Terming ITC as “India’s Trademarks Corporation”, Deveshwar said India must assume the “fervour of a national movement” and product development in the personal care arena should be inspired from research focusing on ‘Indianness.’
In his speech, Deveshwar also reflected on the turbulent times that the company had gone through and the spirit that helped him carve out a company with revenues in excess of Rs 51,000 crore, a 10-fold increase in the last two decades.
The patriotic spirit seemed to have a rub-off effect on shareholders who were present in large numbers.
Later as he addressed questions from them, the words ‘foreign subjugation’ were heard many times. “Unfortunately you were under foreign subjugation for a long time and most of the brands in India were of foreign origin. About Rs 50-60,000 crore goes out in terms of royalties. Indian brands are extremely important,” he said.
From what Deveshwar said, it seemed that competition from Indian brands was more than welcome even as ITC has a Rs 1 lakh crore fast-moving consumer goods goal by 2030. “Somebody (shareholder) offered a comment on Patanjali. I am very proud that Patanjali has created Indian brands. Competition is good for the consumer. We must salute success in Indian brands. People ask me, you’re entering the dairy business but what about Amul? I respect Amul, it’s an Indian brand,” he said.
But Deveshwar may be readily courting competition because he has already moved the goalpost for ITC.
"If we can build Indian companies to be globally competitive, nothing like it. Indian companies can become multinational companies (MNCs). That is our aspiration, making ITC one such MNC," he said.
"We should have plants all over the world, but charity begins at home. First, we must win in the Indian global market, overcome the disadvantage that Indian companies have, for we were under foreign subjugation for many years and then after we have tested our strength in the global market here, we will go overseas," he amplified.
Deveshwar also took pride in creating world class Indian brands and the fact that ITC doesn't have to pay any royalty even as Rs 50,000-60,000 crore goes out from India in terms of royalties.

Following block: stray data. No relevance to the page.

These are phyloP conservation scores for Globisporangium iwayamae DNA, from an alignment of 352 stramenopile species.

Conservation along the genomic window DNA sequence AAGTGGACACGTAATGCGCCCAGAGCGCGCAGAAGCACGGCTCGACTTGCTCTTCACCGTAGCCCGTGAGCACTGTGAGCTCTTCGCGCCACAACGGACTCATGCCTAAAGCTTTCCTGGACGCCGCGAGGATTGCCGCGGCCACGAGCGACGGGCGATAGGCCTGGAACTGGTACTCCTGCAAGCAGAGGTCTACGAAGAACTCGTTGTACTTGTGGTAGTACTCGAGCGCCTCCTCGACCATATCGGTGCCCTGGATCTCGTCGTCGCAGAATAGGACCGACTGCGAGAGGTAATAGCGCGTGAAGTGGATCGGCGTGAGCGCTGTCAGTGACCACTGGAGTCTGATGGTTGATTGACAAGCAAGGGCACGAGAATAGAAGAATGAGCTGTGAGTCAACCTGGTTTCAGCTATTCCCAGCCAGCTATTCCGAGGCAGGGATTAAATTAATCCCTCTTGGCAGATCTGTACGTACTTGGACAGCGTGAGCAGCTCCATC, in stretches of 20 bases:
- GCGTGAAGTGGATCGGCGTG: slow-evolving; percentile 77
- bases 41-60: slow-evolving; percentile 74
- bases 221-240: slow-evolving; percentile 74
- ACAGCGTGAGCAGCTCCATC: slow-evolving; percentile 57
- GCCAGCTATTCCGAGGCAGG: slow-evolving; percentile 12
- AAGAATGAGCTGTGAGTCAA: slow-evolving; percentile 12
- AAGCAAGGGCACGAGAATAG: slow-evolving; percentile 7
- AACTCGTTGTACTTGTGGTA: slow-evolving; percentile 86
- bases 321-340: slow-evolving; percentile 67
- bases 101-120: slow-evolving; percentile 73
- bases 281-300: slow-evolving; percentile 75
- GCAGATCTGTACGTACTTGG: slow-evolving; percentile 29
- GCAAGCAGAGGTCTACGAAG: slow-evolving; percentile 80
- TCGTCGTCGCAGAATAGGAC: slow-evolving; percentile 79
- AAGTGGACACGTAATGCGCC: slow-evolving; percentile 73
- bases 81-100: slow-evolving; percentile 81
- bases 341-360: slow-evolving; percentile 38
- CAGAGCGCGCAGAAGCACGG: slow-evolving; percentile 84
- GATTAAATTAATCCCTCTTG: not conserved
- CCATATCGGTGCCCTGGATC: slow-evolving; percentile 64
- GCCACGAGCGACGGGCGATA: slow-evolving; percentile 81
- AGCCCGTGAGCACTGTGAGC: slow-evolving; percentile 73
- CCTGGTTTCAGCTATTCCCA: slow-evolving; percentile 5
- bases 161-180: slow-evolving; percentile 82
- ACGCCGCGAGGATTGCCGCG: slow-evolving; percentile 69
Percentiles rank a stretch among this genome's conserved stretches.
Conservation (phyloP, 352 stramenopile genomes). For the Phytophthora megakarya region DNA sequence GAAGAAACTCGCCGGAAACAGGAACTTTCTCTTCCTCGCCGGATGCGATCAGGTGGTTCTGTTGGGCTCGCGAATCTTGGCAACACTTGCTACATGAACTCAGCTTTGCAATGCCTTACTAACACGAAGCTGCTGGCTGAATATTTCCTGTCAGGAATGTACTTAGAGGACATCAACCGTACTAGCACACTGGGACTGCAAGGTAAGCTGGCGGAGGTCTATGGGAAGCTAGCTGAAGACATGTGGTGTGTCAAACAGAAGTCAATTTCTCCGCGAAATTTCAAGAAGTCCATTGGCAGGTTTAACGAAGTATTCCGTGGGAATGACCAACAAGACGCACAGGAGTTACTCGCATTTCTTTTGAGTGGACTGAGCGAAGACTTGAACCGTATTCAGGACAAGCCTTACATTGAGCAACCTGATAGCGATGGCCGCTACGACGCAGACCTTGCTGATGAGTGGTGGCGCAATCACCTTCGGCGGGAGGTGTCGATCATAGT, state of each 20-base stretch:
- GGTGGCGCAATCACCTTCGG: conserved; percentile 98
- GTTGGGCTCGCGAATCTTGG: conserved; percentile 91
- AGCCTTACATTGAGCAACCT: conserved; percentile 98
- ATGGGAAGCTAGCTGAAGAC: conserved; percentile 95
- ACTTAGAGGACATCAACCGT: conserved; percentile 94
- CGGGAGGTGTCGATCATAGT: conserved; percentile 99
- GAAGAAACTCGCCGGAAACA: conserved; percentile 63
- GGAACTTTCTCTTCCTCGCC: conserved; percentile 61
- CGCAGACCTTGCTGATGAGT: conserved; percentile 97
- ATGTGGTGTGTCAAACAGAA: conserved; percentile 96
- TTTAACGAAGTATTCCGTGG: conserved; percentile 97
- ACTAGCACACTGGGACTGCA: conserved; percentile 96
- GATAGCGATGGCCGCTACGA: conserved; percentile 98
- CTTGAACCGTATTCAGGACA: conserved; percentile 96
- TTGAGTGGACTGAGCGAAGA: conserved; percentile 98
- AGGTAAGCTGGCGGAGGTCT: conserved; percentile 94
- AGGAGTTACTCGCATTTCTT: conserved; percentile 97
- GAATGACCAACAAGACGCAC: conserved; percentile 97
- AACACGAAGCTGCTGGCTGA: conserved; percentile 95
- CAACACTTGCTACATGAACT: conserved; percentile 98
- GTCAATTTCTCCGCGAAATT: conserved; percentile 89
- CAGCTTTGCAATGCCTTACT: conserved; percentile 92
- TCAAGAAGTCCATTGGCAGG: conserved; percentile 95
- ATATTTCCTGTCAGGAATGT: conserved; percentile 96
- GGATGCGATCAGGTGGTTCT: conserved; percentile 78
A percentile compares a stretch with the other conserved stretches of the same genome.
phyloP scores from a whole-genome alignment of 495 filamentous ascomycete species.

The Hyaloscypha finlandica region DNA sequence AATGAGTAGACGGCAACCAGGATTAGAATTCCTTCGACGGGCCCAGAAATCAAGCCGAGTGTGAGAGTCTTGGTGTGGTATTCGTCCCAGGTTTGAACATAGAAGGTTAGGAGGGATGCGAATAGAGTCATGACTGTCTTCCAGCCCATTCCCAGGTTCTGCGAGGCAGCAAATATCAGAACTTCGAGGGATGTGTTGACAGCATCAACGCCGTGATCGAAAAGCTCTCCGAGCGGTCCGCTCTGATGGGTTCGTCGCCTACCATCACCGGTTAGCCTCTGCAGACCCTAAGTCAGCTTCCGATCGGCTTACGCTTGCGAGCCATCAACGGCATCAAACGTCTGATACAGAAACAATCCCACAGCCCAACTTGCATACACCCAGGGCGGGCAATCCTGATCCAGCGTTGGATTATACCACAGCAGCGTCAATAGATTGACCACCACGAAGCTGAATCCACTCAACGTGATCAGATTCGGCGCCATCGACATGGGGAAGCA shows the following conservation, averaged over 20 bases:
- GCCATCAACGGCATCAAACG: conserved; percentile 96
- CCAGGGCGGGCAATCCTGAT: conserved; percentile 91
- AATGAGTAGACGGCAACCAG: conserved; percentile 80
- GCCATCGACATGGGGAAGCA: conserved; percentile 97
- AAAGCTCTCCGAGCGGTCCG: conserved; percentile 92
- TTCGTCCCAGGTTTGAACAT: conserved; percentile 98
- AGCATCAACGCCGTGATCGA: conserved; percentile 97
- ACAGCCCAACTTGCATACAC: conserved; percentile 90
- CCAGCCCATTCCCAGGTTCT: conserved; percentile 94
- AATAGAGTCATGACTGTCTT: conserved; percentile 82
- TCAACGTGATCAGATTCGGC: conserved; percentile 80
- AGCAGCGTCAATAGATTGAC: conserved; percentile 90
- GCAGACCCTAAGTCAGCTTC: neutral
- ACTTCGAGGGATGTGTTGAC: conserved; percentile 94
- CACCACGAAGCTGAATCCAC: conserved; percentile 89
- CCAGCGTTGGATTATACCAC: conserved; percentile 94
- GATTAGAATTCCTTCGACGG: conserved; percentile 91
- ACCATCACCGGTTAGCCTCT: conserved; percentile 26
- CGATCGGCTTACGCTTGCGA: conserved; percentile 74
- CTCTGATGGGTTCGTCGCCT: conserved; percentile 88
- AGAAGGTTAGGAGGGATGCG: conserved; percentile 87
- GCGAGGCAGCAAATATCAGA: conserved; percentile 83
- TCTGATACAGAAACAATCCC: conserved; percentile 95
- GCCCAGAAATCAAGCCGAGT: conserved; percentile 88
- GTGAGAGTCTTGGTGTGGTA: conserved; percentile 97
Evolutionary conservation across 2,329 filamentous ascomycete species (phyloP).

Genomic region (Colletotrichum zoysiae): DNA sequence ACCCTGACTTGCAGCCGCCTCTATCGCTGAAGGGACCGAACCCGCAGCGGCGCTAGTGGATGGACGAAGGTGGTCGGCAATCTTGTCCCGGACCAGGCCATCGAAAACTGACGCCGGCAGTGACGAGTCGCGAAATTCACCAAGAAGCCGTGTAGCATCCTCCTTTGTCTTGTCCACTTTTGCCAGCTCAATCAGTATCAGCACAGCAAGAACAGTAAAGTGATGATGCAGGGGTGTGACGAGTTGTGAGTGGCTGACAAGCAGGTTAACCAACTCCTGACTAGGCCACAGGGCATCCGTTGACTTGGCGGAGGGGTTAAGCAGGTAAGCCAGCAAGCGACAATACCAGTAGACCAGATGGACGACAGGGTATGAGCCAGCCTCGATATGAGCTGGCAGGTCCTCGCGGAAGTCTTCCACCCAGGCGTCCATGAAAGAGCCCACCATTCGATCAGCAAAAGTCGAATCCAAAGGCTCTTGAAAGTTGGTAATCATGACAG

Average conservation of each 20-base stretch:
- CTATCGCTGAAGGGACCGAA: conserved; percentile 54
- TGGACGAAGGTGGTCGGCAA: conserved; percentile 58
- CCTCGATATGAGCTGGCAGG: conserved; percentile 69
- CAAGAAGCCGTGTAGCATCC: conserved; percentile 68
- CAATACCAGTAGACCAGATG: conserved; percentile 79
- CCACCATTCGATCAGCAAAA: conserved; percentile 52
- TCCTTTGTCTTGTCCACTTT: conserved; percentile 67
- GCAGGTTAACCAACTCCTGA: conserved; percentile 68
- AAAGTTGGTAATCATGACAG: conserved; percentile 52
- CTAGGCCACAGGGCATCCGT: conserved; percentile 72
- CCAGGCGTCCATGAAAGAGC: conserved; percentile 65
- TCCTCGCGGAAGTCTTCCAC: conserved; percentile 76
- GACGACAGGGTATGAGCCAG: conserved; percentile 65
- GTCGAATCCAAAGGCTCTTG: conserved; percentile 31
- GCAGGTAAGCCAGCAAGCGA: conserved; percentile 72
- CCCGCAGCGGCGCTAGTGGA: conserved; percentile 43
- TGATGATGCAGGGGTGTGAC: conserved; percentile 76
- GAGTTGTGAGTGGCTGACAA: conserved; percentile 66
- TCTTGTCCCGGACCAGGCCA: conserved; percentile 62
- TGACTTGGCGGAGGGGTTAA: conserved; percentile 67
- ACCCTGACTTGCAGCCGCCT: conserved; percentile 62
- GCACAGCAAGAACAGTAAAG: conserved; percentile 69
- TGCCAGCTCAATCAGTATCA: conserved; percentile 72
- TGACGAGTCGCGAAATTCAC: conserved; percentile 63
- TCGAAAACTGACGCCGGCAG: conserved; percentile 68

"There are new economies like Korea that have created global brands like Samsung. We have the aspiration to create those brands but that won't come cheaply. We have to give blood for that," Deveshwar said.
The foreign subjugation that resonated in Deveshwar's statements obviously had something to do with ITC's past. While reflecting on the many 'formidable challenges' that ITC faced when he took charge, Deveshwar said, "A battle for control of the company had ensued amidst a public smear campaign. Doubts were raised even about the integrity of the organisation. A media trial, on the encouragement of then representatives of our overseas shareholder, had already pronounced the Indian management inept, fraudulent and guilty, ahead of any independent investigation."
BAT (British American Tobacco) happens to be ITC's single-largest shareholder.
Since 1996, ITC's revenue has grown 10-fold to over Rs 51,000 crore; PBT has grown 33 times to more than Rs 14,900 crore.
On the growth of tobacco business of ITC, Deveshwar said it was good for the company's shareholders and there was no point of de-growing it for the benefit of the non-tobacco verticals.
Deveshwar shared with shareholders a glimpse of some new initiatives that would drive the growth of the company. ITC's Life Sciences Centre, for instance, will deliver products of the future aimed at nutrition, health and well-being.
"This will also address widespread concern of the Indian population about maladies relating to diabetes, cognition, gut and cardiovascular health," he elaborated.
The foods business is entering the health and wellness space. A recent innovation was the launch of Aashirvaad Sugar Release Control Atta with a lower glycaemic index which helps in managing blood sugar.
Shortly, ITC will be launching a premium coffee brand, Sunbean. "Your company will increasingly enhance its leadership in the farm-to-fork value chain, making a large and growing contribution to the twin priority sectors of the economy, namely, agriculture and food processing," Deveshwar told shareholders.
ITC, therefore, is exploring the opportunity to invest in a state-of-the-art cold chain to cover farm produce, including fresh, frozen and dehydrated fruits and vegetable. Towards this end, physical infrastructure is being developed by ITC to establish cost-effective regional cold chains across the country.
The vision as outlined by Deveshwar was enough for some shareholders to want him to continue to lead the company till he attains the age of 75. That's six years away. But as on date, the board decision is, Deveshwar will slip into the role of a non-executive chairman next year for a period of three years.